Frederick William Faber, D. D.



Bethlehem: The First Worshippers Part 1

LONG centuries have come and gone. The world has plunged forward through many revolutions. Almost all things are changed. There has been more change than men could have dreamed of. It seems incredible, even as a matter of history. The actual past has been more wonderful than any sibylline oracle would have dared to depict the future. History is more fantastic than prophecy. Time moves, but eternity stands still; and thus amidst perpetual change the faith, which is the representative of eternity on earth, remains, and is at rest; and its unchangeableness is our repose. The Bethlehem of that night, of those forty days, has never passed away. It lives a real life,----not the straggling Christian village on which the Mussulman yoke seems to sit so lightly, on its stony ridge, but the old Bethlehem of that momentous hour when the Incarnate God lay on the ground amid the cattle in the Cave. It lives not only in the memory of faith, but in faith's actual realities as well. It lives a real, unbroken, unsuspended life, not in history only, or in art, or in poetry, or even in the energetic fertile worship and fleshly hearts of the faithful, but in the worshipful reality of the Blessed Sacrament. Round the tabernacle, which is our abiding Bethlehem, goes on the same world of beautiful devotion which surrounded the newborn Babe, real, out of real hearts, and realized by God's acceptance.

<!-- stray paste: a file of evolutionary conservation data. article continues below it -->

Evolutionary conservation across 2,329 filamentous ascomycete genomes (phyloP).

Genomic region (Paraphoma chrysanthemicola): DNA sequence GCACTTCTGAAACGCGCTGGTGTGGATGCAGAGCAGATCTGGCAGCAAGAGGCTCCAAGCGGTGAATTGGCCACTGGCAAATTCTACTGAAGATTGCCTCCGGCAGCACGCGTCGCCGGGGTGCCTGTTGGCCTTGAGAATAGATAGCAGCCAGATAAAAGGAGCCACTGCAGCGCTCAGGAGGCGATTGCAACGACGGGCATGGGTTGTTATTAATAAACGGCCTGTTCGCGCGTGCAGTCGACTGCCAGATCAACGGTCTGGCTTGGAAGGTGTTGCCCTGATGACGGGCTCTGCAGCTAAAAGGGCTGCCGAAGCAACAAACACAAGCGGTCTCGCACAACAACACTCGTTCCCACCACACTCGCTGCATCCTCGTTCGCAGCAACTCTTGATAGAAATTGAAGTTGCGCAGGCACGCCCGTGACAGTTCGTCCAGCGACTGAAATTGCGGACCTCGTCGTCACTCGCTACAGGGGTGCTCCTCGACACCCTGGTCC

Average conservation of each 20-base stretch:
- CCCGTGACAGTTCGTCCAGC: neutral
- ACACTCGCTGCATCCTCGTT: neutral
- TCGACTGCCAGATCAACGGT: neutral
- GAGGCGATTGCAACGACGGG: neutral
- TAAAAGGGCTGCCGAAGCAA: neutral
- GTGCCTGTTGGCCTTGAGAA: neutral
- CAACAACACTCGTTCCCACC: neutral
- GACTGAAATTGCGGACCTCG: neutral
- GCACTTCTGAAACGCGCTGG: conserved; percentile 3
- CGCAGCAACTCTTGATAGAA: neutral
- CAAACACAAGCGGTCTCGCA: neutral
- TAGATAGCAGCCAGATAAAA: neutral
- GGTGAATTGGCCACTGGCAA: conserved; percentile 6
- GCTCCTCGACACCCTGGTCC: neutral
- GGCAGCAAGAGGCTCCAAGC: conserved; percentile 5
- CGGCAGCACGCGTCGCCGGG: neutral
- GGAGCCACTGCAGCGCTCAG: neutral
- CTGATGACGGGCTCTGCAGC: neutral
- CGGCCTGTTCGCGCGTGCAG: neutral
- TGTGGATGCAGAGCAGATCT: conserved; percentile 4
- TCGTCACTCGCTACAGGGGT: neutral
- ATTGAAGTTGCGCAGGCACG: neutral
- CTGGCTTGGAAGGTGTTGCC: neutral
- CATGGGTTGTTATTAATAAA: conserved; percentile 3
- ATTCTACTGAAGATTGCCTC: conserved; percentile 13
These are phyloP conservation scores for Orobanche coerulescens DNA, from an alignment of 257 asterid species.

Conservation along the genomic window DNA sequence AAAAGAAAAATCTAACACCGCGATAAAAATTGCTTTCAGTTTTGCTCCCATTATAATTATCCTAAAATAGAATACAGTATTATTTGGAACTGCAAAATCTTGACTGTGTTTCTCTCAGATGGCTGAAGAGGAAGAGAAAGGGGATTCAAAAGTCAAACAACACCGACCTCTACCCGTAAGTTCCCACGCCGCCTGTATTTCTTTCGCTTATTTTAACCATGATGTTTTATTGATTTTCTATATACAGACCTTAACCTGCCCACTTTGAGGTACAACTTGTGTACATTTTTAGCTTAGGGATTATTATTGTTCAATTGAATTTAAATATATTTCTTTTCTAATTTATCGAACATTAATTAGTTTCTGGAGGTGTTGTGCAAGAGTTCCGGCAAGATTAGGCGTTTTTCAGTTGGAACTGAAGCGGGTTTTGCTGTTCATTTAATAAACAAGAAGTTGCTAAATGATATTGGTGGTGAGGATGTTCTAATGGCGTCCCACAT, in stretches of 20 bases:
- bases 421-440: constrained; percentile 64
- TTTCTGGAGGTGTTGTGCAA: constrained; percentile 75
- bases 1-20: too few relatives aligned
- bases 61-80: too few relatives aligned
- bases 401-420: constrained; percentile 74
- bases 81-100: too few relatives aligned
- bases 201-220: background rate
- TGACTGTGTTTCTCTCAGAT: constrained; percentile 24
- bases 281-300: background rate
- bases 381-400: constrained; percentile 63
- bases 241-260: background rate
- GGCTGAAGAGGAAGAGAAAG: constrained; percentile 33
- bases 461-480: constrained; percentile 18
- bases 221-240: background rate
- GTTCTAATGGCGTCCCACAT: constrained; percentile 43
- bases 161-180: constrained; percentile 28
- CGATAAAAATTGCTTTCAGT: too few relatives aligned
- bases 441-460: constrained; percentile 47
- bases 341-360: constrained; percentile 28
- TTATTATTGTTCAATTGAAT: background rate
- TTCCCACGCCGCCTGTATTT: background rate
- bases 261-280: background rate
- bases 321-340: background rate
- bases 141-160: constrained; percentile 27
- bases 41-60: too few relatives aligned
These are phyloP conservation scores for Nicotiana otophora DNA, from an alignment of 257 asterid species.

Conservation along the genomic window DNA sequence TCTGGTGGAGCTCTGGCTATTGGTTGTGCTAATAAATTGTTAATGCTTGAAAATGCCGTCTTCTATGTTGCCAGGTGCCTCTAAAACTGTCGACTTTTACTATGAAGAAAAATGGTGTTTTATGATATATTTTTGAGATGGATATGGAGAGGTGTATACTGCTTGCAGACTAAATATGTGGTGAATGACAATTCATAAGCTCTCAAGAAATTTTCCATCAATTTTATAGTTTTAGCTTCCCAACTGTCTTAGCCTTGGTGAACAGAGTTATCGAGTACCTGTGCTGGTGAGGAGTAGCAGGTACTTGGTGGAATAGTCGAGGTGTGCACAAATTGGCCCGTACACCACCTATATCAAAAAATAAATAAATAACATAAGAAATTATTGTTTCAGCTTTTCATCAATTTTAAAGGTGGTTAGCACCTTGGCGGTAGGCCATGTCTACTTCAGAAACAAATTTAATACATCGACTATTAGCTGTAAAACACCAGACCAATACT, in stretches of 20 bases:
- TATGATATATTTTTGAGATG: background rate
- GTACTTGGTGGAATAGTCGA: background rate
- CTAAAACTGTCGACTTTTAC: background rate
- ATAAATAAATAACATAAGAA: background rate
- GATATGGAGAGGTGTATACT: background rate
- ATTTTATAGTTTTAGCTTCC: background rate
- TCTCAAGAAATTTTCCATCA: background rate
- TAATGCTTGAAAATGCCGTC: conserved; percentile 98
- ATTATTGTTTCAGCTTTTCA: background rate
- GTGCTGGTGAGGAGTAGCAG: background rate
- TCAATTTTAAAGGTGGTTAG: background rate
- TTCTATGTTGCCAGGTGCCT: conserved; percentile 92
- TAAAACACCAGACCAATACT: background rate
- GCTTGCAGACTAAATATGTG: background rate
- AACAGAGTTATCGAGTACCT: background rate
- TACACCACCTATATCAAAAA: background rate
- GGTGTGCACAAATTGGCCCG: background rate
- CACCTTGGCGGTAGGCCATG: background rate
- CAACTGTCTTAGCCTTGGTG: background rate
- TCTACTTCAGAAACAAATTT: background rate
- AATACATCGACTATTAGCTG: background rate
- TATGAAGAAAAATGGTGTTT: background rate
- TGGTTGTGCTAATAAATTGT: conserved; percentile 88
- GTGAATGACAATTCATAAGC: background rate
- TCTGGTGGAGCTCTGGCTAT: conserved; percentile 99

But, independently of this august reality, Bethlehem exists as a living power in its continual production of supernatural things in the souls of men. It is forever alluring them from sin. It is forever guiding them to perfection. It is forever impressing peculiar characteristics on the holiness of different persons. It is a Divine type, and is molding souls upon itself all day long, and its works remain, and adorn the eternal home of God. A supernatural act of love from a soul in the feeblest state of grace is a grander thing than the discovery of a continent or the influence of a glorious literature. Yet Bethlehem is eliciting tens of thousands of such acts of love each day from the souls of men. It is a perpetual fountain of invisible miracles. It is better than a legion of Angels in itself, always hard at work for God, and magnificently successful. Its sphere of influence is the whole wide world, the regions where Christmas falls in the heart of summer, as well as in these lands of ours. It whispers over the sea, and hearts on shipboard are responding to it. It is everywhere in dense cities, where loathsome wickedness is festering in the haunts of hopeless poverty, keeping itself clean there as the sunbeams of Heaven. It vibrates up deep mountain-glens, which the foot of priest rarely treads, and down in damp mines, where death is always proximate and Sacraments remote. It soothes the aching heart of the poor pontiff on his throne of heroic suffering and generous self-sacrifice; and it cradles to rest the sick child, who, though it cannot read as yet, has a picture of starry Bethlehem in its heart, which its mother's words have painted there. Bethlehem is daily a light in a thousand dark places, beautifying what is harsh, sanctifying what is lowly, making heavenly the affections which are most of earth. It is all this, because it is an inexhaustible depth of devotion supplying countless souls of men with stores of Divine love, of endless variety, and yet all of them of most exquisite loveliness. This then is what we are to consider in the present chapter,----Bethlehem as a sea of devotion, an expanse of supernatural holiness, a wide field of sanctities, which are a great part of the daily life of the Church of God.